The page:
Before delving into more of the embellished content, concepts, and cases covered in the conversation, the further speakers shall also be properly introduced. Firstly, as chairs, from the UK and the US respectively, Ana Gaio and Alan Salzenstein. Then, from the geographical South but not necessarily part of an “Southern coalition”, Australia, Xin Gu joined instigating the inevitable flaws that can be part of the post-digital context. Following, from Puerto Rico, Javier J. Hernández Acosta contributed with the Latin American tradition of linking culture to social rights. Before heading to final considerations within Q&A, the 2019 Laureate Fellowship Awarded, Milena Dragićević Šešić, from Serbia, added up with an often left behind semi-peripherical view of the “self-colonized” Eastern Europe.
Counterpointing the geohistorical systemic power asymmetry and sociospatial segregation in a institutionalized culture of privilege in its local historic features, movements are elsewhere claiming to tomorrow’s contruction start in the basis of contesting the structural unevenness of socioeconomic complexities, intersecting with racial, gender, territorial, ethnic, generational, and opportunity issues. The convergence of movements fight in the roots of capitalism, patriarchy and colonialism. In this perspective, the conversation ended up converging to an epistemology approach, because, as it was highlighted, decolonisation is the replacement of colonial concepts and knowledge: de-coloniality reinforce an epistemic change (Maldonado Torres, 2007). In also coinciding various references, Sousa Santos was also brought up and this proceeding section takes this link to mention this authour’s encouragement to embrace “Epistemologies from the South” as a project fundamentally focus on recognizing othered epistemic agents and collectives that have been historically oppressed.
According to the Standford Encyclopedia of Philosofy, the term “epistemology” comes from the Greek, in which “episteme” can be translated as “knowledge”, while “logos” can be translated as “argument” or “reason”. Hence, within the decolonialization effort, it is crucial to understand knowledge as situated, dependent on a context in which it is inserted. The standpoint of any source of knowledge is partial, selective, and incomplete (Ribeiro 2017). From this angle, the curricula, pedagogical and research practices not only in arts & cultural management but multidisciplinarly extensive, should observe their own subjectivity of a partial view in a way to promise a more objective global comprehension. This awareness does not necessarily match representativeness: recognizing one’s privileged social locus is no excuse to release themselves from responsibility to face systemic inequalities. No matter how people belonging to privileged groups are aware and fight oppression hard, they will not fail to benefit, structurally speaking, due to the oppressions they inflict on other groups (Ibid.).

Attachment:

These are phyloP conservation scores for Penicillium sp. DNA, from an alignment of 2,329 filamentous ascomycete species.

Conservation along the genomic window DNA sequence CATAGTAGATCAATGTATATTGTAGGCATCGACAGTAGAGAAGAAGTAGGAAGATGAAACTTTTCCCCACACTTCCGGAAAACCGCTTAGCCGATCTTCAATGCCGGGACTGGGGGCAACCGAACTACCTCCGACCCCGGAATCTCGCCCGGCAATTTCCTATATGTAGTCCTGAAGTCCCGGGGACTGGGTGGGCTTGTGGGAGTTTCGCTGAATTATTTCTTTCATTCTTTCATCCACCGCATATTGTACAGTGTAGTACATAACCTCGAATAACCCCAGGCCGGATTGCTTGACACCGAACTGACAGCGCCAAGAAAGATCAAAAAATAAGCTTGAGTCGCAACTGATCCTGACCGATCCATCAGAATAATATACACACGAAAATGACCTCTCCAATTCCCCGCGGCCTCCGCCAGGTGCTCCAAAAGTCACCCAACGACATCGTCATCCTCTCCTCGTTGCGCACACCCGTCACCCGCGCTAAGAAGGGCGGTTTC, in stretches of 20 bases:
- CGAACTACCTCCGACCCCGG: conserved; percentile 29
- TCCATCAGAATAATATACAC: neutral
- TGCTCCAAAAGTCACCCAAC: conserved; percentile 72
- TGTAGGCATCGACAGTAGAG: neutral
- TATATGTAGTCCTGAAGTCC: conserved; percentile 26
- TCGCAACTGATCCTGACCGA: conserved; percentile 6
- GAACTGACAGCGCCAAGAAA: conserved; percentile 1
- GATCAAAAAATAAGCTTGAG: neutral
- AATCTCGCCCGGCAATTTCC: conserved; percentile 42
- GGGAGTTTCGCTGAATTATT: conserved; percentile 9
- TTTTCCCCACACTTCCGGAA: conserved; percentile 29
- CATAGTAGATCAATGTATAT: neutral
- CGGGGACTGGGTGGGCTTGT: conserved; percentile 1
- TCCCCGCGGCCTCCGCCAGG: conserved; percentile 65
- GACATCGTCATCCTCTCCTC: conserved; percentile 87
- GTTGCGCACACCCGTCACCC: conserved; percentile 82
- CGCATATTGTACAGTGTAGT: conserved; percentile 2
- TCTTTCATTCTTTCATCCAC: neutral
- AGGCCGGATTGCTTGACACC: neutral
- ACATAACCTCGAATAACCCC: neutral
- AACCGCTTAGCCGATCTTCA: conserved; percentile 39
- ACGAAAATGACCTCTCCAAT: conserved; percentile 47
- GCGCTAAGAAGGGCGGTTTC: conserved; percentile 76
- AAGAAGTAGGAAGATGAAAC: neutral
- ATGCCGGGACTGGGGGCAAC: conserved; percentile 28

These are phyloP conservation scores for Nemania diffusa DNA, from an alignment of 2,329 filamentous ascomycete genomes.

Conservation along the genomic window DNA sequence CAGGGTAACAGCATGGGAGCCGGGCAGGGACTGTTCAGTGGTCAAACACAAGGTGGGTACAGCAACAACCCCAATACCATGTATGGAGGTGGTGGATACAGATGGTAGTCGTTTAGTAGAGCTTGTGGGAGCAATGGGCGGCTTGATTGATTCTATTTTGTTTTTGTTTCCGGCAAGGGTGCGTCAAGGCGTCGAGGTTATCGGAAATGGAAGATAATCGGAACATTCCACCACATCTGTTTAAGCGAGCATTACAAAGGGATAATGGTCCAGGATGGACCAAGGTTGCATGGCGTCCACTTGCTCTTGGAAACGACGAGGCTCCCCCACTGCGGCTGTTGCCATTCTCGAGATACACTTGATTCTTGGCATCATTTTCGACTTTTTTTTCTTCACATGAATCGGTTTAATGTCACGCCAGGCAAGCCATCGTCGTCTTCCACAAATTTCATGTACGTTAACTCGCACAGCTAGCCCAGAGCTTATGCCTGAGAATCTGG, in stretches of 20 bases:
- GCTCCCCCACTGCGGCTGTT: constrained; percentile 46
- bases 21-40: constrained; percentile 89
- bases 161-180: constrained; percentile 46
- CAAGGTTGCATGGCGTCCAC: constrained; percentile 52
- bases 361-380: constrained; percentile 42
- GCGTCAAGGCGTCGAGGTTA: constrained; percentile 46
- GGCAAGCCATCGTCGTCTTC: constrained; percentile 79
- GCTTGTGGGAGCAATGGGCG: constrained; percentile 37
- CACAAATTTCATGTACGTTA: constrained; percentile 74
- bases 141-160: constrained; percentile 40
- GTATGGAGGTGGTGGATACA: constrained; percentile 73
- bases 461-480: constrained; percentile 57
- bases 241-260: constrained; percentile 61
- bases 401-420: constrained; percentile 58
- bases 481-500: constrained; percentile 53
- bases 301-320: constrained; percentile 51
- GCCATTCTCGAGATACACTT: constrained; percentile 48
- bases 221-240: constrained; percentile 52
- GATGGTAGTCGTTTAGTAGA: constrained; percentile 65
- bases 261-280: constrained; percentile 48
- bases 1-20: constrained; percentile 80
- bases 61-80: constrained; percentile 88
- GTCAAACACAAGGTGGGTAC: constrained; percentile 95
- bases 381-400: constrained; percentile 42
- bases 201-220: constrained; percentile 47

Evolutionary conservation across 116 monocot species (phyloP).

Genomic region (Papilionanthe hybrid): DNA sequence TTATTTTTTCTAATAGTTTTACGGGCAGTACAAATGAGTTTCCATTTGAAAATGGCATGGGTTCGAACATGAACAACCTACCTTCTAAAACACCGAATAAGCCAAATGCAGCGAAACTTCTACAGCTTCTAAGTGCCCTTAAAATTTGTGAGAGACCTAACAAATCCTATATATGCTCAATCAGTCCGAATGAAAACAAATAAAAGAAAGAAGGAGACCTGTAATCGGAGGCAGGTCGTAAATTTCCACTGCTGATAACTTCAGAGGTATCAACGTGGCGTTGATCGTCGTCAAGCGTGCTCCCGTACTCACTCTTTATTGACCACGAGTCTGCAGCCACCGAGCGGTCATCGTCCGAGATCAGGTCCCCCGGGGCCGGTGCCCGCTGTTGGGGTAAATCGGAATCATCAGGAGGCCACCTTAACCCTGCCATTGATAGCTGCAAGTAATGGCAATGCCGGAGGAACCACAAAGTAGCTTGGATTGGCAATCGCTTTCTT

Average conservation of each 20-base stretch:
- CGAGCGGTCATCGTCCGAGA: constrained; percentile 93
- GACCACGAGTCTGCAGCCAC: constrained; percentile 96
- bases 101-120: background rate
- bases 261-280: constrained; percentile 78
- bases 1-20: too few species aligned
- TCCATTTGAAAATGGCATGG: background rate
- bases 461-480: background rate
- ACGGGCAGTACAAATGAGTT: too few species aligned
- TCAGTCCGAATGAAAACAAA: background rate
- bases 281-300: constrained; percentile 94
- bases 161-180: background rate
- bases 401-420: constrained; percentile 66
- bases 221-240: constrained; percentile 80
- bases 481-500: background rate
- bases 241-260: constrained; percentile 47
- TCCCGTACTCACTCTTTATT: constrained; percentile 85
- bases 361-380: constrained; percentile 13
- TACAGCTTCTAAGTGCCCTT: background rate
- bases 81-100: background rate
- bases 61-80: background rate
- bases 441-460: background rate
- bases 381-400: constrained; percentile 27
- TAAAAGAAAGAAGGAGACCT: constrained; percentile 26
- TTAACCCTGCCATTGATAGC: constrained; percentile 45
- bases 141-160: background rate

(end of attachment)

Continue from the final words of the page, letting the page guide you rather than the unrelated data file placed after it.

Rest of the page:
Not literally mentioned during the talk, yet certainly aligned with the problematic in question, Grada Kilomba defends that the priviledge of not being distinguished that (re)produces power. This means that when one talks about people, the allusion is a white person (most likely high-midlle class from the Global North). Kilomba refers to that as taking the “whiteness” as the human condition. In this sense, when curricula are treated technically rather than critically, it assumes certain nature of reality, truth and knowledge that does convey views and experiences which most likely are linked to the “White Priviledge”, as introduced in Avril Joffe’s speech: the epistemic position of centrality in seeing the world. Curriculum is part of teaching, learning and practices within art & culture management. It must includes both intentional and operational factors to achieve the (decolonial) epistemic transformations in the means of a contextualised social process. As identified, multiple epistemic traditions co-exist and education should embrace multi-versity: diverse knowledge and perspectives standing up in resonance with multiple voices.
What it is being taught, how it is taught and if there is space for agency is at stake when reflecting about cultural management and policy. In tackling it, Xin Gu nurtured those inquests remarking the repercussion of having digitisation embedded in arts & culture management educational community. The process of online teaching and learning requires a broad commitment on the public sphere, private innitiatives and civil society to reimaging the creative arts in a format in which face-to-face social interaction is lost. Challenges to reforming narratives regarding technology are many, so are the opportunities of experimentation and co-creation. At a time when failure is smoother accepted amid uncertainty as the order of the day, to devote efforts, actions and discussion towards equity is about co-creating tomorrow based on multiverse frameworks.